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By Miriam Raftery

Photo: Some businesses have been hard hit by both the pandemic shutdowns and business disruptions from looting, fires and vandalism

August 10, 2020 (La Mesa) -- On Tuesday, August 11, the La Mesa City Council will consider topics of major public interest at a 5 p.m. closed session followed by a 6 p.m. public meeting. 

At the closed session, for which the public can email comments by 4 p.m., includes potential sale of a public parking lot with meters behind the burned Randall Lamb building and behind many restaurants and businesses on La Mesa Blvd.  

Also on the closed session, council will hear details of housing planned for the former police station site being leased for development, including affordable housing units.  

At 6 p.m., Council will consider how to spend CARES Act relief funds due to the pandemic.  Staff has proposed renter relief as well as grants for small businesses and city costs. The Council majority previously voted against aid to businesses, so Councilman Kristine Alessio is urging the public to speak out if they want to see help provided for struggling small businesses in La Mesa, as other East County cities have already provided.

Below are details.

5 p.m. meeting: Should public properties be sold or leased for housing?

The Council will hear refinements of a previously approved lease of property at the southeast corner of Allison Ave. and Date Ave., commonly known as the Old Police station site, to USA properties fund for housing, including affordable  housing. Council will hear more details on the proposed mix.

The Council will also consider a proposal to have City Manager Greg Humora negotiate a potential purchase agreement of a separate property-- the parking lot in the village, (a parcel located at 8343, 8347 and 8357 Allison Ave.) with Brian Garmo and Jason Meram. The agenda does not indicate what the prospective buyers want to build.

The downtown area at times has a shortage of parking during weekly farmer’s markets and pre-pandemic, during large events such as Oktoberfest and Holiday in the Village.  Another issue is that parking meter fees are used to help support activities downtown that in help bring business to downtown to support retail in the city’s historic heart.

The actions prompted a call from a long-time La Mesa resident, who asked that her name not be disclosed.  “These are our public properties,” she said, praising the wisdom of city forefathers who laid out a civic center for the community. “We’re never going to get these back again,” if the properties are sold or leased for development.”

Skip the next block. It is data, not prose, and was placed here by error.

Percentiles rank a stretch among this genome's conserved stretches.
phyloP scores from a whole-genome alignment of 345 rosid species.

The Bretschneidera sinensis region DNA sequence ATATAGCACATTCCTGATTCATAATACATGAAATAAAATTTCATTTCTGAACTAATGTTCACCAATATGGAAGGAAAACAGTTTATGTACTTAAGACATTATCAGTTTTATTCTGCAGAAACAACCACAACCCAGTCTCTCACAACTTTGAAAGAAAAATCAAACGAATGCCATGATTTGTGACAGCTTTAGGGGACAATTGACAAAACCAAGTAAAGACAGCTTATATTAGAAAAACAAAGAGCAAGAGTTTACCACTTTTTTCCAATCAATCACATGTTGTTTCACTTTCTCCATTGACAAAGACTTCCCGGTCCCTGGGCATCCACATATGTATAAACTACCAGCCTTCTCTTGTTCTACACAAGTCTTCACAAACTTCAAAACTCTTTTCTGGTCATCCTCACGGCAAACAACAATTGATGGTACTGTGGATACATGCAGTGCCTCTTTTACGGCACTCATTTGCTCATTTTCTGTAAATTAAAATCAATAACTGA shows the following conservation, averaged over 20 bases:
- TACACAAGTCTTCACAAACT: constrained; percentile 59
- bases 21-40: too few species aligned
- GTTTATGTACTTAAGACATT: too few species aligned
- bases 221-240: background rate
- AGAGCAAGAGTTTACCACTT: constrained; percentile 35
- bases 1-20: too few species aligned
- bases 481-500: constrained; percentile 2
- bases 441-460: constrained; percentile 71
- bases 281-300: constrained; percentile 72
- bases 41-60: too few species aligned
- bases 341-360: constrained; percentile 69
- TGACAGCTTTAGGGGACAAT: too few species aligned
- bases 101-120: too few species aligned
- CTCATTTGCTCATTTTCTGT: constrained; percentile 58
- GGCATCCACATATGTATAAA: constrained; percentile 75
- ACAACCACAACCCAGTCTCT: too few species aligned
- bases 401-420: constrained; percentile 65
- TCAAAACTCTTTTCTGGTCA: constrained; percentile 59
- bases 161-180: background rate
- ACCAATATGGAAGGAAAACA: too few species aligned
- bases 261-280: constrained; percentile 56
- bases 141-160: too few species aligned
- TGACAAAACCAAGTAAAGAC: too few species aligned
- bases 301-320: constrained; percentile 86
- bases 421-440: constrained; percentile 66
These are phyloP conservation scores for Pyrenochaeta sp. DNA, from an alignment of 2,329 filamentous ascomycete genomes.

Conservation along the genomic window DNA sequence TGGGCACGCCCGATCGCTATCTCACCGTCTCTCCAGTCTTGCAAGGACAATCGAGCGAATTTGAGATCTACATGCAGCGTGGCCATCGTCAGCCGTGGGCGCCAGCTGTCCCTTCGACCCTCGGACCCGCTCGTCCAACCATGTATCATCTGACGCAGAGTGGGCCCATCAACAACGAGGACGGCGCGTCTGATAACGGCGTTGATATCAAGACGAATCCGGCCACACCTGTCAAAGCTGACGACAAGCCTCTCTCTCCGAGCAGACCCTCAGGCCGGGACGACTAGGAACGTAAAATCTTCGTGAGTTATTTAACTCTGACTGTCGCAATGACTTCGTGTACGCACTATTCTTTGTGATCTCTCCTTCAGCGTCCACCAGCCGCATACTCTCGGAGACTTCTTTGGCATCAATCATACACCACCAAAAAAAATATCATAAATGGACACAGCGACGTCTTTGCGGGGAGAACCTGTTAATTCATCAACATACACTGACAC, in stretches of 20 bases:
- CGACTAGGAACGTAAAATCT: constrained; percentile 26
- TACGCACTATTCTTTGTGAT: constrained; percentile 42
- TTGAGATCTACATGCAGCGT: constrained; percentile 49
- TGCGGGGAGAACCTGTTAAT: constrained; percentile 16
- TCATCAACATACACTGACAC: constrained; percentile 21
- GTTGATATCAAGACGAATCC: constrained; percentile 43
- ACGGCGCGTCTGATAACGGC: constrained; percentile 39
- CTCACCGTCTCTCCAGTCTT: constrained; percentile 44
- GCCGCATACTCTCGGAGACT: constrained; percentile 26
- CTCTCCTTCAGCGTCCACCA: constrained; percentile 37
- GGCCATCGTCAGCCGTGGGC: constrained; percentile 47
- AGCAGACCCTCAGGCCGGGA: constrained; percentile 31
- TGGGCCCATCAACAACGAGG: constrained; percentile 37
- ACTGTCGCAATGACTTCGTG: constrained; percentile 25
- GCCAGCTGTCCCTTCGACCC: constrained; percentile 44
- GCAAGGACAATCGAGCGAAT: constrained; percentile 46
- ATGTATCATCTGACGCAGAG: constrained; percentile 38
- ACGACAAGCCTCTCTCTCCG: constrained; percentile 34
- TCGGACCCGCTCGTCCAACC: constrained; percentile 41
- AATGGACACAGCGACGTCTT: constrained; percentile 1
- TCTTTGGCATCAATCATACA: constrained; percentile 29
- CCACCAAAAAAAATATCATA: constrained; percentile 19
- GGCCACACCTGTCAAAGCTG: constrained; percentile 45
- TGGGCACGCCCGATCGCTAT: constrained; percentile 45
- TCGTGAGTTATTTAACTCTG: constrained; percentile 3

La Mesa’s voters have previously supported construction of civic buildings on public by approving ballot measures, indicating support of public facilities on public properties, the resident noted.  Some residents have long yearned for a new library which the city aspired to build, but lost county support due to taking too long to come up with funds. So loss of any additional public property will rankle some long-time residents. 

The city however is also under pressure to meet state mandates for housing near public transit and faces new budget pressures due to the COVID-19 pandemic. 

One public comment submitted calls on Councilman Colin Parent to recuse himself  for a potential conflict of interest.  Parent also represents Circulate San Diego, which advocates for housing near transit. 

Parent, in a recent interview on KUSI, provided his vision to potentially rebuild downtown after three buildings were destroyed by fire and several stores have closed leaving some storefronts vacant.  He’s talked about a central plaza for dining and other public activities, though it’s unclear whether the lot in question is part of that concept.

6 p.m. meeting: Should renters and businesses get CARES Act relief funds?

Item 8 is consideration of proposed  use of $1.2 million  federal Coronavirus Aid Relief and Economic Seucrity (CARES) Act funds allocated to La Mesa through the state and county. 

Staff has recommended $600,000 for a rental assistance program that would provide up to $5,0000 per eligible household for rent and utilities.  Eligible residents impacted by COVID-19 and earning less than 80% of the area’s media income would b be eligible to apply on a first-come, first-serve basis for up to 90 days of rent relief.